By 1922, however, the choices had narrowed and the courses had been set; the Middle East had started along a road that was to lead to the endless wars (between Israel and her neighbors, among others, and between rival militias in Lebanon) and to the always-escalating acts of terrorism (hijacking, assassination, and random massacre) that have been a characteristic feature of international life in the 1970s and 1980s. These are a part of the legacy of the history counted in the pages that follow.
PARIS: Former U.S. envoy to the United Nations John Bolton said in an interview published in France that the United States has "no strategic interest" in a united Iraq.


Bolton suggested in the interview that the United States shouldn't necessarily keep Iraq from splitting up. The Bush administration and the Iraqi government have said they don't want Iraq divided.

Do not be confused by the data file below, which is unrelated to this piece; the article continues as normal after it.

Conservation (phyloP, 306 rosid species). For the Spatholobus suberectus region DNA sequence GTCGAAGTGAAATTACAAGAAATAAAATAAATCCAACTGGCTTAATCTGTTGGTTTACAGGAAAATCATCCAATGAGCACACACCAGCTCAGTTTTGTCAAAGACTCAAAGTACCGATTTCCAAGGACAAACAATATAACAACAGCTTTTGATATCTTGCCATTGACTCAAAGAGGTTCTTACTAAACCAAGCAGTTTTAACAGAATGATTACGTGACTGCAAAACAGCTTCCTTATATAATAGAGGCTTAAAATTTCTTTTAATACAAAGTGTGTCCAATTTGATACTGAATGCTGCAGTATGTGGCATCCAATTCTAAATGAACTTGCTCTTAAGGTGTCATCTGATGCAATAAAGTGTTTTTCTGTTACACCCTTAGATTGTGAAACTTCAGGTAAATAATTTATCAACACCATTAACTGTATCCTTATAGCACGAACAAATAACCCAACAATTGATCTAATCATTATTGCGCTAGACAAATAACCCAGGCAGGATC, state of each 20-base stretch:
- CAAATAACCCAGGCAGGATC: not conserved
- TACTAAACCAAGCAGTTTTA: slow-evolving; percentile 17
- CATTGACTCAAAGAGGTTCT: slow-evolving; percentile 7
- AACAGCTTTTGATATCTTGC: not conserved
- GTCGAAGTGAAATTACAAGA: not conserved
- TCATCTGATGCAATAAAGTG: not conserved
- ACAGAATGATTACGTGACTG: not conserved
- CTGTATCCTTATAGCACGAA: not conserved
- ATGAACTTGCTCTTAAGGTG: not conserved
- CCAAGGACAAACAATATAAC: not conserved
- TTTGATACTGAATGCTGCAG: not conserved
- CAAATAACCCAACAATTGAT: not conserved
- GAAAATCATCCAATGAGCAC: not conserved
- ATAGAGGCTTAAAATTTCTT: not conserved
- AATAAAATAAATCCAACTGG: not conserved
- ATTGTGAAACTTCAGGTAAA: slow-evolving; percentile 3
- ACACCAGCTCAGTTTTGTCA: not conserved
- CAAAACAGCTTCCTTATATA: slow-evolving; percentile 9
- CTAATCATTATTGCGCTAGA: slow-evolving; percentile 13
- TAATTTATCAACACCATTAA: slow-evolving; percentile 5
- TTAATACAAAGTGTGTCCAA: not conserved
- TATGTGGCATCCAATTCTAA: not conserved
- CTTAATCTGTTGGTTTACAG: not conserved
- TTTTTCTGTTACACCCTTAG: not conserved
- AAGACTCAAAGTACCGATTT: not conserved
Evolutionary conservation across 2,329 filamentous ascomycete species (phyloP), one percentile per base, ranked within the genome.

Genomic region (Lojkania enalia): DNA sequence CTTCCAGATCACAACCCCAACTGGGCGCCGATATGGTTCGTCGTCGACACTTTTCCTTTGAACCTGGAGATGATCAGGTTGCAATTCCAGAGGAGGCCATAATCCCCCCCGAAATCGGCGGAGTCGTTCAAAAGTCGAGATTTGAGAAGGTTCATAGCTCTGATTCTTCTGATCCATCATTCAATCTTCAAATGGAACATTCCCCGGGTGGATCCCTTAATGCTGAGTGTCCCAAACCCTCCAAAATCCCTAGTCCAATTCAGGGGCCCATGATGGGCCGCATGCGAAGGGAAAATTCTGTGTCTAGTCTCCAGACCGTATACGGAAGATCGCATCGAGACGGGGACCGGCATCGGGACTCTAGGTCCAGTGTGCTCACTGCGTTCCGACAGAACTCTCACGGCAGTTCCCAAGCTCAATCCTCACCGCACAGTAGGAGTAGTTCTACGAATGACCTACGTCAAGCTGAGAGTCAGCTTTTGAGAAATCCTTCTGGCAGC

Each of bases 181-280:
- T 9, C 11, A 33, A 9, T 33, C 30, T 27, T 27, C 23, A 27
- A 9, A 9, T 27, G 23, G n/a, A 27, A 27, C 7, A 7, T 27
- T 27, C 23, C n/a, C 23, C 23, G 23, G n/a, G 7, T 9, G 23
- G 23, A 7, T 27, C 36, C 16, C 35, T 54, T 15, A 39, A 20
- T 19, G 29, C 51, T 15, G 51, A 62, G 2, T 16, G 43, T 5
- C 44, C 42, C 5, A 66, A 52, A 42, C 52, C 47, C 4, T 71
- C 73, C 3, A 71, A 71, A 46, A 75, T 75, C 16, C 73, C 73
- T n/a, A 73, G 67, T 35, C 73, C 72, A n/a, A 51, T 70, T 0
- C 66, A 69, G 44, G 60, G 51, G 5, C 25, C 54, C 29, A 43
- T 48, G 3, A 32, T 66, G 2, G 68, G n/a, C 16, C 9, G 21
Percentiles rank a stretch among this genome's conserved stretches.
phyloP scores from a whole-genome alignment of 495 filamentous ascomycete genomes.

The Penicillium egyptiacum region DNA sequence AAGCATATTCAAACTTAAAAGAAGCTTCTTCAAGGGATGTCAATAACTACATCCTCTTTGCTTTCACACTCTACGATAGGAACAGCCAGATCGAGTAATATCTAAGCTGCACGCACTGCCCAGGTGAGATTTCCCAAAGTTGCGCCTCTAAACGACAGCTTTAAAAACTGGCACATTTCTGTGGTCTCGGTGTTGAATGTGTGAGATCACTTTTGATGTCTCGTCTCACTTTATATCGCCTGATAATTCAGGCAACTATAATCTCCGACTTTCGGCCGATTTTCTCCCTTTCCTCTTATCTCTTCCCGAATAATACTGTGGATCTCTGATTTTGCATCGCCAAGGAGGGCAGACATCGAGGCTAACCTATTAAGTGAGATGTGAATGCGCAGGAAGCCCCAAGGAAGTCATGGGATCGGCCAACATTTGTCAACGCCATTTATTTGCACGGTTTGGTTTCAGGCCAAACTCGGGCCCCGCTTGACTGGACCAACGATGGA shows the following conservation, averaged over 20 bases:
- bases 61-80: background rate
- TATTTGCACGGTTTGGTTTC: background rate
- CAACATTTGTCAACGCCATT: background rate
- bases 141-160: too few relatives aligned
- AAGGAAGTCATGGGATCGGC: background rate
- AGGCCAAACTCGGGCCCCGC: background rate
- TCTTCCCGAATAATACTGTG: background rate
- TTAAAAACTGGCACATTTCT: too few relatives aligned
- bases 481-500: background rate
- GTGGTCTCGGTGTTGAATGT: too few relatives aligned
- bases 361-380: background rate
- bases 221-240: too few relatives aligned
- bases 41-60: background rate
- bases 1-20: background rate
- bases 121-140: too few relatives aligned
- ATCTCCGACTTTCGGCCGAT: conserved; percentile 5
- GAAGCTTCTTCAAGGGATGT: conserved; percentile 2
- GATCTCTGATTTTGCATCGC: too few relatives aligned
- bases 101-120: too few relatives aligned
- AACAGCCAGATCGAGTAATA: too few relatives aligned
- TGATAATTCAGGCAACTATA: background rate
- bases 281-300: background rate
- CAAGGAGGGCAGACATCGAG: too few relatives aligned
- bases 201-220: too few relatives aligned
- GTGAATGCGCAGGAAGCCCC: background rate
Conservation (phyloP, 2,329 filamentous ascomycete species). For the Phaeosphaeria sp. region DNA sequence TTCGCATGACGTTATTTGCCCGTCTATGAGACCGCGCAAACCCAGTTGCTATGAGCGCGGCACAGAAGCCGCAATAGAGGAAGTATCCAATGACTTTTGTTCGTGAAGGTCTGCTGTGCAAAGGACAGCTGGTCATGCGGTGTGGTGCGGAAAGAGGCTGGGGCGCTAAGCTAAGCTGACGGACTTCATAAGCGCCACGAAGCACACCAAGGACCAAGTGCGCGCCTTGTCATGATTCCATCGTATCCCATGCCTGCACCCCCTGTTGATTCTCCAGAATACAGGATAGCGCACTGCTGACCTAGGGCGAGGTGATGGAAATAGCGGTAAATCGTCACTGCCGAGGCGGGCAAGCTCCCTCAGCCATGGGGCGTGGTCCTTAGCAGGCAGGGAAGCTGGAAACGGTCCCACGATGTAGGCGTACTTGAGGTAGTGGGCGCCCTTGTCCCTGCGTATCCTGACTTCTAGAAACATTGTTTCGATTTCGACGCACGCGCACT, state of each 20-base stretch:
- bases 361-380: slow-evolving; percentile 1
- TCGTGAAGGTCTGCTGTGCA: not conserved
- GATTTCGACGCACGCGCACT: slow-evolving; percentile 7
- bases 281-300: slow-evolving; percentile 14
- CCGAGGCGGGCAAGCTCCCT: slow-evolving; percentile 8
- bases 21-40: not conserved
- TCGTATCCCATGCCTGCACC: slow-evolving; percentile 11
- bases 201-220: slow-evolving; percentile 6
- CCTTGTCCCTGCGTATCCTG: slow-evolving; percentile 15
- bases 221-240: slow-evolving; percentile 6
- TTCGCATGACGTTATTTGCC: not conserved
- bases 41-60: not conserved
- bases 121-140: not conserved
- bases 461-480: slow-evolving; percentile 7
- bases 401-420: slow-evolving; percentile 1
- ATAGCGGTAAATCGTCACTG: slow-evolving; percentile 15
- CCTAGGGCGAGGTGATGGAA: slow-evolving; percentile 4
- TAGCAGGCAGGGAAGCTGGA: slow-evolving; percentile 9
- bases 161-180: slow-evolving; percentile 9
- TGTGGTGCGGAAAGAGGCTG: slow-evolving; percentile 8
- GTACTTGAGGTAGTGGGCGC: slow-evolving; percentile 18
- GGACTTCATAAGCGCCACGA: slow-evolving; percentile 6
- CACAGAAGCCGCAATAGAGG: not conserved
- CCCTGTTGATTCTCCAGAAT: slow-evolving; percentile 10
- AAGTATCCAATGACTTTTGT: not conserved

"The United States has no strategic interest in the fact that there's one Iraq, or three Iraqs," he was quoted as saying. "We have a strategic interest in the fact of ensuring that what emerges is not a state in complete collapse, which could become a refuge for terrorists or a terrorist state."
I will not be at all surprised if one day soon, the Bush administration officially adopts Bolton's line: this may become the unavoidable result of the forces we have set in motion. The Iraqi government will act within the limits of what we permit, although the apologists for empire will suitably camouflage that brute reality for public consumption.

What We have joined together, We shall put asunder. Words fail.

To Change the World

I'm in the middle of writing a couple of new essays. In the meantime, I've gotten drawn (again) into a comment thread over at IOZ's Club for Radical Recreation and Enlightenment. The comments follow this post; I've addressed many of the same issues in my Dominion Over the World series (and in other articles), and will be exploring them in still more detail shortly.